Because these two movements were happening at the same time, it is hard to separate the two, but is Angelina right to claim that they depend on one another? After all, women’s rights is about the right to speak and the right to vote whereas anti-slavery is regarding basic human rights. It seems almost like downplaying the severity of slavery when you lump the two movements into one category. Women were not treated as equals to men; however, they were not beaten and punished and bought and sold as slaves were. Sure, the two causes both involve equality, but can they really be looked at in the same light?

Jane Swisshelm (1815-1884)

According to Jane Swisshelm, another figure in the women’s rights movement, the two were independent, and should not even be discussed at the same events. In a debate with Parker Pilsbury regarding this stance, she suggests, “In a woman’s rights convention the question of color had no right to a hearing. One thing at a time! Always do one thing at a time, and you will get along much faster than by attempting to do a dozen” (192). Does Swisshelm have a valid point here, or is she simply trying to keep the attention on her own agenda? She argues that they cannot get things done if they worry about multiple issues at once, then how can she explain the success of the Grimke sisters in gaining attention and momentum with both movements?

Swisshelm wanted no talk of race or slavery at Women’s rights Conventions. She thought they should focus on one issue at a time.

Both of these arguments seem to be problematic. Grimke might be overshadowing the severity of slavery by combining it with the women’s rights movement, but Swisshelm seems to think he can just push aside slavery altogether and deal with it later. Frustrated by a lack of clarity, I must turn to an outside source.  After some research, I came across the scholarly article, “Outgrowing the Compact of the Fathers: Equal Rights, Woman Suffrage, and the United States Constitution, 1820-1878” by Ellen Carol DuBois. In her article, DuBois gives a brief history of the women’s rights movement. In one important sentence, she explains how abolitionism and women’s rights are connected. She states, “The barrier to the proposition of equal political rights for women was broken within a movement that was not initially political, but within which female activism flourished—abolitionism.” (DuBois 840). Women’s rights was a result of abolitionism. People were first fighting against slavery, and within that movement the rights of women began to be questioned as well. With this new piece of evidence, I must side with Angelina Grimke. The two are intertwined deeply, and if women had more rights, they would have the power to make bigger strides in abolition. Swisshelm ignores the fact the rights she wants to fight for are only being discussed because the issue of slavery was questioned first. If abolitionists decided to focus on only one thing at a time, the women’s rights movement would not emerge for quite some time.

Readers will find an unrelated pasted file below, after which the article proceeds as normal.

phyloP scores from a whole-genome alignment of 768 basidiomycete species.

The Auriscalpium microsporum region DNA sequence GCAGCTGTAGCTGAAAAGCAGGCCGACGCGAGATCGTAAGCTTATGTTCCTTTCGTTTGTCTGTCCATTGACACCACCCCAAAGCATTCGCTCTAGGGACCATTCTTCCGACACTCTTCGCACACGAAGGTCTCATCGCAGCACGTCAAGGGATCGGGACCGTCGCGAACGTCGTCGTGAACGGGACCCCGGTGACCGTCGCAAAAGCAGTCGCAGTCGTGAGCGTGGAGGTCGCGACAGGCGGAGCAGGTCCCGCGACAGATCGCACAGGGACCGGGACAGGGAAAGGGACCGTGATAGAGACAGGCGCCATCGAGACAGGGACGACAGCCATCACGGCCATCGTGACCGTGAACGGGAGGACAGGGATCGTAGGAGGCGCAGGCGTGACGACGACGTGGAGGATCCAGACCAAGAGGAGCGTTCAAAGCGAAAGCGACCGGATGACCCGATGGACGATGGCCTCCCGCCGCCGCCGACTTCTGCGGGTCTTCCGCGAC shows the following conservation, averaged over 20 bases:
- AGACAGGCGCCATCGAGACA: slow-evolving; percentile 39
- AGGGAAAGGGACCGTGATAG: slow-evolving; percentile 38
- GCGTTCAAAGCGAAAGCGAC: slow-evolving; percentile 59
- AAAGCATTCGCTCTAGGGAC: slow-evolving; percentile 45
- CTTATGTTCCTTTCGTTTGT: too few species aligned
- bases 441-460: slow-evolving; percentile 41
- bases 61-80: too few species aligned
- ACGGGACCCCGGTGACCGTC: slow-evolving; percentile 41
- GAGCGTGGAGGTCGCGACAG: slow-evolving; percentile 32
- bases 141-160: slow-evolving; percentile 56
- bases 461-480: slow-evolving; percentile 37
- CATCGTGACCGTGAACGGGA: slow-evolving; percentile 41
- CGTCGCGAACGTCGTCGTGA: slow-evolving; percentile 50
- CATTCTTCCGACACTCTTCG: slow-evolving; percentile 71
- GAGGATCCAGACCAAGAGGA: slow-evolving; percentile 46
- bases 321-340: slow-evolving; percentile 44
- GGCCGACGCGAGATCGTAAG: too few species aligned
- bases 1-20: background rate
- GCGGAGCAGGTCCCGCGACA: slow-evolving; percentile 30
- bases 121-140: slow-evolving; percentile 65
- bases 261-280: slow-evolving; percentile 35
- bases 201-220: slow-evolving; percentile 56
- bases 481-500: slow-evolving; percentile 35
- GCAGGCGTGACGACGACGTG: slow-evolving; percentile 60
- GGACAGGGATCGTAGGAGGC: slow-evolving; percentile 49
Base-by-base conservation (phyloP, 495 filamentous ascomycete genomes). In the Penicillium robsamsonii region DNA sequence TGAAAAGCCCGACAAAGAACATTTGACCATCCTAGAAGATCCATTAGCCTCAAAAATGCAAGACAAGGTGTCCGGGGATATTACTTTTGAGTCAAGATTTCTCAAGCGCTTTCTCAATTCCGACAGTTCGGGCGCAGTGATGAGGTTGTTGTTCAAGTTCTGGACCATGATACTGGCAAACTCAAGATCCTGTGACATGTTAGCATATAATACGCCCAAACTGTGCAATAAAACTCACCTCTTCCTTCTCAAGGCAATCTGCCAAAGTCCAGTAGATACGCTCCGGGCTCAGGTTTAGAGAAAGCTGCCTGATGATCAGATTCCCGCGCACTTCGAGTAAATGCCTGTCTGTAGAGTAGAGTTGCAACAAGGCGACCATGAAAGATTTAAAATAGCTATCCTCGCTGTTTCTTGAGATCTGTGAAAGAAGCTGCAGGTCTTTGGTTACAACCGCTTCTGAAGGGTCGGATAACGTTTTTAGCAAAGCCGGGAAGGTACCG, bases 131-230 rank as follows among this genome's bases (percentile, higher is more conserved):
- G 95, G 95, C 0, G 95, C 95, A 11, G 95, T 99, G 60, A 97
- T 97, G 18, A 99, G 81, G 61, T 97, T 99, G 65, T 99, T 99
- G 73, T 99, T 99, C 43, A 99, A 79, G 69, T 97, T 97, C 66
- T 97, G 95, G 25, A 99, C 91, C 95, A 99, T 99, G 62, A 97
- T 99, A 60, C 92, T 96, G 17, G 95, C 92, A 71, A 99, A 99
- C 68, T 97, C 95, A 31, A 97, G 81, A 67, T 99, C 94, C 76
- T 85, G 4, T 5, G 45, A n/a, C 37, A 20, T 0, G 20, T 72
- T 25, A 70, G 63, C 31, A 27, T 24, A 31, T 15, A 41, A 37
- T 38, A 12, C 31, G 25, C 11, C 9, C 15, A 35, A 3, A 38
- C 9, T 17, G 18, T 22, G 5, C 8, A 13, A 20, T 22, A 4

Works Cited

Dubois, Ellen Carol. “Outgrowing the Compact of the Fathers: Equal Rights, Woman Suffrage, and the United States Constitution, 1820-1878.” The Journal of American History, vol. 74, no. 3, 1987, p. 836., doi:10.2307/1902156.

Grimke, Angelina. “Letter to Theodore Dwight Weld and John Greenleaf Whittier.” Women’s Rights Emerges within the Antislavery Movement, 1830-1870: a Brief History with Documents, by Kathryn Kish. Sklar, Bedford/St Martin’s, 2000, pp. 130–134.

Swisshelm, Jane. “The Saturday Visiter.” Women’s Rights Emerges within the Antislavery Movement, 1830-1870: a Brief History with Documents, by Kathryn Kish. Sklar, Bedford/St Martin’s, 2000, pp. 191–192.